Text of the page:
Like stepping into someone's mind

entertainment

Well-known member
I was watching this teenage fantasy show on Netflix called Locke and Key and there was this one thing in it I thought was very cool. They're in a house with all these magical keys and one of the keys lets you open a door into someone's brain.
You walk in and it's a house or a building or a just a room that's an exteriorization of that person's mind. Thoughts and memories are organized in there and sensibilities decorate the walls. At one point they walk into the brain of a senile woman and it's all overgrown with weeds and vines in there.

It made me think of a post on Luka's blog:

the door to the teenage bedroom is always closed as it is the first space we learn to expand into. within those limits we extend consciousness beyond the skull walls. it is a training programme.

And then it made me think of other representations of this effect. In Silence of the Lambs, Bufallo Bill's lair as the externalisation of his pathology. This dark and foul basement, the supressed sins, sinister lusts. Cold, clammy walls, mold growing like a cancer in the mind, total corruption and debasement of the spirit. All these mannequins, plastic identities fragmented, rejection of the soul, complete nihilism.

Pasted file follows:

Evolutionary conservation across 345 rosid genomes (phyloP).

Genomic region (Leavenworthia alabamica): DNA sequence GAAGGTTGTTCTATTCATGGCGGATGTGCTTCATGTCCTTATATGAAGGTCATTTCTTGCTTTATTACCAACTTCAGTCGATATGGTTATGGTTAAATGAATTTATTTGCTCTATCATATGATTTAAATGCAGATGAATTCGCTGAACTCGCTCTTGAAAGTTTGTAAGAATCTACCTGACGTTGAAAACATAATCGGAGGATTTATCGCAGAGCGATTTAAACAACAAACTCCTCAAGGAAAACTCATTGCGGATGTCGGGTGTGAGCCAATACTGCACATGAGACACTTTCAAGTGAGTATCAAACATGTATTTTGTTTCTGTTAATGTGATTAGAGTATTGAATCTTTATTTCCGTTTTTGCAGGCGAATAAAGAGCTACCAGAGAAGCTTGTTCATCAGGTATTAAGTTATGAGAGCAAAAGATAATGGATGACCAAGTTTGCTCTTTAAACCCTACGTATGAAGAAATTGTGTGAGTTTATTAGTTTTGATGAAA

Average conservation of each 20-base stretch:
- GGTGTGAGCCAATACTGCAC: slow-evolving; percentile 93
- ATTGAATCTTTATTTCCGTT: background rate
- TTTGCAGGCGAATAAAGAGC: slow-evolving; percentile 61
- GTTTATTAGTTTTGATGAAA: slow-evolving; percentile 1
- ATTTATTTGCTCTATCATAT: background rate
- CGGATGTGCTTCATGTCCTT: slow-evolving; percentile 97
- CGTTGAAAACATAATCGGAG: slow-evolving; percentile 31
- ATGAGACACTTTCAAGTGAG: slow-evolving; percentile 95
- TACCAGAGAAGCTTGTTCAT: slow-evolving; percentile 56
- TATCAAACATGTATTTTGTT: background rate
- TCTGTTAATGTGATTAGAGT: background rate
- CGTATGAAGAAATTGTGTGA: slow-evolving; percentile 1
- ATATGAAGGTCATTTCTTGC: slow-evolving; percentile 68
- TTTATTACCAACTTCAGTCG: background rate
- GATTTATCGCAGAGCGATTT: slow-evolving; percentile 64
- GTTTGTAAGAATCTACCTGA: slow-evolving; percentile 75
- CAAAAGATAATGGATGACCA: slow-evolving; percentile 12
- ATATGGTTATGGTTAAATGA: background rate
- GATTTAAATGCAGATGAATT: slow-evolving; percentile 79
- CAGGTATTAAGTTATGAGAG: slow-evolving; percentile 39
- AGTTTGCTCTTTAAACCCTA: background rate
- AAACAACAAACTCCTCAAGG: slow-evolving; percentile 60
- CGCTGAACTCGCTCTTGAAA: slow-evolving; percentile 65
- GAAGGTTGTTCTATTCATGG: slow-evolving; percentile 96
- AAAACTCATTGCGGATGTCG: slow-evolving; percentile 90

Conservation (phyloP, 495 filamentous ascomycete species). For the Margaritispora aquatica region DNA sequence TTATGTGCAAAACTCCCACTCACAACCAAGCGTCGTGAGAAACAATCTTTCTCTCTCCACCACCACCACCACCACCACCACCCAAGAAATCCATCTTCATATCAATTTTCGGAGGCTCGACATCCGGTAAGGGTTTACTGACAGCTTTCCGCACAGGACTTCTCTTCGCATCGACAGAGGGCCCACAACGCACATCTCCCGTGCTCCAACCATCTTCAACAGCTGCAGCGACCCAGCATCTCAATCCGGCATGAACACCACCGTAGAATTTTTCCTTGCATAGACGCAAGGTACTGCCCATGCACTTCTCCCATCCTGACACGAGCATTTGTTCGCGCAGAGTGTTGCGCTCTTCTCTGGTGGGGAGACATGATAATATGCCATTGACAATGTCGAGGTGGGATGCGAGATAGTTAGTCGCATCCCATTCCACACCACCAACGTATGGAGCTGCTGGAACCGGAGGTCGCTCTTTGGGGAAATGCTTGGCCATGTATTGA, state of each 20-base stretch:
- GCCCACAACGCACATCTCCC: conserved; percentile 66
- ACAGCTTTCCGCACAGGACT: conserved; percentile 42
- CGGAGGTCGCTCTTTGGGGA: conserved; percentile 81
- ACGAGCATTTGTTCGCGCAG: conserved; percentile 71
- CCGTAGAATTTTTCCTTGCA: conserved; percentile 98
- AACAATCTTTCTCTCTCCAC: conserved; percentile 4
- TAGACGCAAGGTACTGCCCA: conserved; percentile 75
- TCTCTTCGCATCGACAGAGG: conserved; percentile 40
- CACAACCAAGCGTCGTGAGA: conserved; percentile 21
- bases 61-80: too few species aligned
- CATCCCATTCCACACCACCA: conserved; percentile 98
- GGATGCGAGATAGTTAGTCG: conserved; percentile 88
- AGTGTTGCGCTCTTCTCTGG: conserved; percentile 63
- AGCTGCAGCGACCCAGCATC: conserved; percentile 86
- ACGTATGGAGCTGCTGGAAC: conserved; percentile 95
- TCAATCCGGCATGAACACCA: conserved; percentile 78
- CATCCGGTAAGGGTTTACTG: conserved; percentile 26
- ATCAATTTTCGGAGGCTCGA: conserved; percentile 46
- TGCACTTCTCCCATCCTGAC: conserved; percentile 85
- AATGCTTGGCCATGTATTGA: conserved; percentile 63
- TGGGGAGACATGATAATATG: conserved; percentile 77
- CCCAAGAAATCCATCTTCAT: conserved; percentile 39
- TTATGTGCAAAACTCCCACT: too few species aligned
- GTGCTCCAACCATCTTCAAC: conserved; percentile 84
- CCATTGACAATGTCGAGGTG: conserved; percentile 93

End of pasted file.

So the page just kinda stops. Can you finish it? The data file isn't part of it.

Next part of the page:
Examples or discussion of the deeper lying mechanics of this effect. Maybe you've experienced something like this in the real world?
 

version

Well-known member
In Inside-Out, there's a scene where the characters stumble through the abstract thought section of the brain and start to deconstruct.

 
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version

Well-known member
Selina Kyle's trashed apartment with the "Hello There" sign smashed so it reads "Hell here" in Batman Returns.

 
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entertainment

Well-known member
All personal music does this to some degree, I'd say. You sense the mood and colours and come up with something of a visual representation of it. All this spatial imagery in music criticism, claustrophobic, spacious. The textures, raw, rugged, lush, rich, opulent. The temperature in the room, warm, cold. The feeling of being there, pastoral, idyllic, claustrophobic.
 

luka

Well-known member
I was going to talk a little bit about related issues in the wasteland thread. How a state of mind (intellectual/emotional/spiritual) which is also a state of society is represented as landscape for instance.

"Here is no water but only rock
Rick and no water and the sandy road"

image.jpg

This is a fundamental feature of how art operates

https://m.youtube.com/watch?v=1teSrZ1LE7M
 

luka

Well-known member
The idea that there are external correlates for internal states. This structure of metaphor. But what you're talking about is slightly different.